A few years ago, all high-quality, precision home lawn spreaders had steel hoppers (Figure 1); the models available with plastic hoppers had inconsistent metering and uneven distribution patterns.
This situation has changed. Now, most home lawn spreaders have plastic hoppers, and some perform well (Figure 2).
Steel components can be manufactured with closer tolerances than can plastic components, thus it is easier to obtain uniform metering with steel components. Probably the most important advantage of steel hoppers is that a steel hopper bottom can be thin. A typical steel hopper may be about 0.03 inch thick, whereas some plastic hoppers are as thick as 0.25 inch (Figure 3).
The two major disadvantages of metal hoppers are higher cost and corrosion. Unless the hopper is made of expensive stainless steel, it will rust. Some manufacturers use an excellent powder coating process to protect steel hoppers, but eventually the paint gets chipped somewhere and rust starts. Fertilizer is very corrosive, so a steel hopper will eventually rust.
Plastic spreaders are more corrosion resistant, although even plastic spreaders have some steel components and are subject to rust. Plastic spreaders can be as strong as steel spreaders; the plastic components just have to be thicker to obtain equal strength. Plastic is easy to form into complex shapes, so designers have more freedom to be innovative with plastic. Many different plastic resins and processes can be used for hoppers, although injection-molded polyethylene and polystyrene, and polyethylene structural foam, are the most common.
Why does hopper thickness make a difference? Isn’t a thicker hopper stronger? The problem comes when we consider the vertical component of the opening on drop-type spreaders. The size of the metering port opening is controlled by a shut-off-bar that moves forward and backward along the ports. With a thick plastic hopper, the actual vertical opening changes when the hopper is rotated about the axle.
The effect of this is that a tall operator will tend to hold the handle high, thus rotating the hopper forward. This will rotate the port and the vertical opening will become larger, increasing the delivery rate. A short operator will hold the handle lower, thus the hopper will be rotated back and the vertical opening will be smaller, resulting in a lower delivery rate.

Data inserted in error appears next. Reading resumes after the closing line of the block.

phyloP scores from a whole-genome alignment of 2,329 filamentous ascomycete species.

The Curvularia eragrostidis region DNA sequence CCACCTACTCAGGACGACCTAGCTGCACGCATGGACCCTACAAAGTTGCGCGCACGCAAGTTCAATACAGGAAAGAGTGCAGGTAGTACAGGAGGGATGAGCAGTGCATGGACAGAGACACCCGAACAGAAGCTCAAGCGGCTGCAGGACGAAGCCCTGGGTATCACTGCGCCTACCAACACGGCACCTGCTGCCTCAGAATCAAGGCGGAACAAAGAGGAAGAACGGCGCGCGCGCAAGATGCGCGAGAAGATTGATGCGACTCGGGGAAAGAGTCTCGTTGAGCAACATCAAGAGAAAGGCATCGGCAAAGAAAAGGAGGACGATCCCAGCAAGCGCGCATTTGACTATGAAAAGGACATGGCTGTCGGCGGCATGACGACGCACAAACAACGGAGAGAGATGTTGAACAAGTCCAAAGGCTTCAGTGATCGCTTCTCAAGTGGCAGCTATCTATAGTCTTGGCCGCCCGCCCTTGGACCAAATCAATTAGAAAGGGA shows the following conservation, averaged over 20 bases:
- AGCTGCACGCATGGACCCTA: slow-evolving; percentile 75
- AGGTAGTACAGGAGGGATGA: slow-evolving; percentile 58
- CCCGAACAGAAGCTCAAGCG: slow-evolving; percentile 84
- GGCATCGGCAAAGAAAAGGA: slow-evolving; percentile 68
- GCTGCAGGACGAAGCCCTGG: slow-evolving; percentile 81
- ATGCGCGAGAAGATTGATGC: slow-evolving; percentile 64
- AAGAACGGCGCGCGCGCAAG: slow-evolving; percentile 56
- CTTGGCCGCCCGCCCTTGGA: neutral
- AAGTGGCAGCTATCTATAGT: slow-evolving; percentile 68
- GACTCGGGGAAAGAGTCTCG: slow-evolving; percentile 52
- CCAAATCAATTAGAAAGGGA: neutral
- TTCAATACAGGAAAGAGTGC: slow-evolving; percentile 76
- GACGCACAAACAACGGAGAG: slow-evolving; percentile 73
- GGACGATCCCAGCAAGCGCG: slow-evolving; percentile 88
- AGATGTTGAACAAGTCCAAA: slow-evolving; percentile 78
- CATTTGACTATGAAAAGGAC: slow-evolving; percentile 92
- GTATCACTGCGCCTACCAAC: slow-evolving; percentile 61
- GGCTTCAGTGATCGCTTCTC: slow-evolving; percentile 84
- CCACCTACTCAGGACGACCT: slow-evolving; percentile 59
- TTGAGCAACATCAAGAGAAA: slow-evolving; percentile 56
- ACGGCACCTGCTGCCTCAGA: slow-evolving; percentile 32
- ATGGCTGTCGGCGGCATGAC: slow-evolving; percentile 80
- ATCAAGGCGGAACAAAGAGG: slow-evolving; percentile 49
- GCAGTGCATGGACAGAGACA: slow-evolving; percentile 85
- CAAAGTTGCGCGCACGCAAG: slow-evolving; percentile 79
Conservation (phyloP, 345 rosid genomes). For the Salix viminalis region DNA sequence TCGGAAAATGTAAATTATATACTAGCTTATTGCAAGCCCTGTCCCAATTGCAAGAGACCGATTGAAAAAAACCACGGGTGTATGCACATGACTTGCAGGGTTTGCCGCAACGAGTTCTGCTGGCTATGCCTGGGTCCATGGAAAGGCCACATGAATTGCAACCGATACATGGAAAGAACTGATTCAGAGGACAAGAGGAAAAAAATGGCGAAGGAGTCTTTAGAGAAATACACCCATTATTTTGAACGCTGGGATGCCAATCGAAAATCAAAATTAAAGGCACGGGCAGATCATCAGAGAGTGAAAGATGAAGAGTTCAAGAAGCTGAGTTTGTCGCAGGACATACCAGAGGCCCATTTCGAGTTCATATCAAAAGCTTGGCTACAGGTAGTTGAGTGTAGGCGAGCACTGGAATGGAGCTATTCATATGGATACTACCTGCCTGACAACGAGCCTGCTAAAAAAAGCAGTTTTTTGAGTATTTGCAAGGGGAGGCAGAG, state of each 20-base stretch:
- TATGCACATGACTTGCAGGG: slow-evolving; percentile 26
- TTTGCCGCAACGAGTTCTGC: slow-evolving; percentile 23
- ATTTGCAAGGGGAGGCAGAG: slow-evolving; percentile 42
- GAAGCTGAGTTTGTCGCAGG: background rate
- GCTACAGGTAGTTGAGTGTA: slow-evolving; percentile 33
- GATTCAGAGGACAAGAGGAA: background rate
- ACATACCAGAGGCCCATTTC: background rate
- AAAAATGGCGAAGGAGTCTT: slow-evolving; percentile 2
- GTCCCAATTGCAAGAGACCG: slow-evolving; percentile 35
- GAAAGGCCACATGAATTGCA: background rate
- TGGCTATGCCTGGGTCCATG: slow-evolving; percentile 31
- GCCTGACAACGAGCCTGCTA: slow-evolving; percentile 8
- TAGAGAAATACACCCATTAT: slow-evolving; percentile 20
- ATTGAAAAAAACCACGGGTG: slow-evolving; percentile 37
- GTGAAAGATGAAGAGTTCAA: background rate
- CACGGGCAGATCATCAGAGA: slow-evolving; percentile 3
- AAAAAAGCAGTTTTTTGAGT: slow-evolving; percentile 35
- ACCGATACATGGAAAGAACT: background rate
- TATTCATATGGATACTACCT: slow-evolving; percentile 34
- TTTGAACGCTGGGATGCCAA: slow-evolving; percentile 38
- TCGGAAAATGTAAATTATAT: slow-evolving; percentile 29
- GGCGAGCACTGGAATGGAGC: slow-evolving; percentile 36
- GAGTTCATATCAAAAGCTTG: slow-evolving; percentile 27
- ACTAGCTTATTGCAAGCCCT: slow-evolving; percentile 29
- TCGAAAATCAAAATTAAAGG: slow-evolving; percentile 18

This is not just a theory; testing of homeowner spreaders has demonstrated that spreaders with plastic hoppers can have a rate increase of more than 40 percent when the handle is raised only 3 inches and can have a rate decrease of more than 60 percent when the handle is lowered only 3 inches. With a plastic drop spreader, it is critical to hold the handle at a height that will keep the hopper level.
A lawn spreader should be a precision tool. For granular fertilizers, herbicides, insecticides and fungicides to be effective, they must be applied (1) at the correct rate and (2) uniformly over the turf. To accomplish this, a drop-type spreader must have metering ports that are precisely sized and spaced.
Even more important, the shut-off-bar must be very, very straight in both directions; the port openings on the left side of the spreader must be the same as the openings on the right side, and the distance between the shut-off-bar and the hopper bottom must be the same all the way across. If the shut-off-bar is bowed or warped in either direction, some ports will deliver more than others. Metering is somewhat less of a problem with rotary spreaders since they typically have only one (sometimes two or three) metering ports.
Nevertheless, the size, shape and location of the metering ports must correlate correctly with the impeller to obtain a decent pattern from a rotary spreader.
To summarize, some high-quality plastic spreaders have precision equivalent to the better homeowner metal spreaders, but with plastic spreaders it is more critical that you hold the handle at a height that keeps the spreader level. It is also important to select a quality plastic spreader.
There is a tremendous difference in performance among brands and models. In the past, there were some excellent metal drop spreaders and some metal junk on the market; now there are some fairly good plastic drop spreaders and some very poor plastic junk on the market.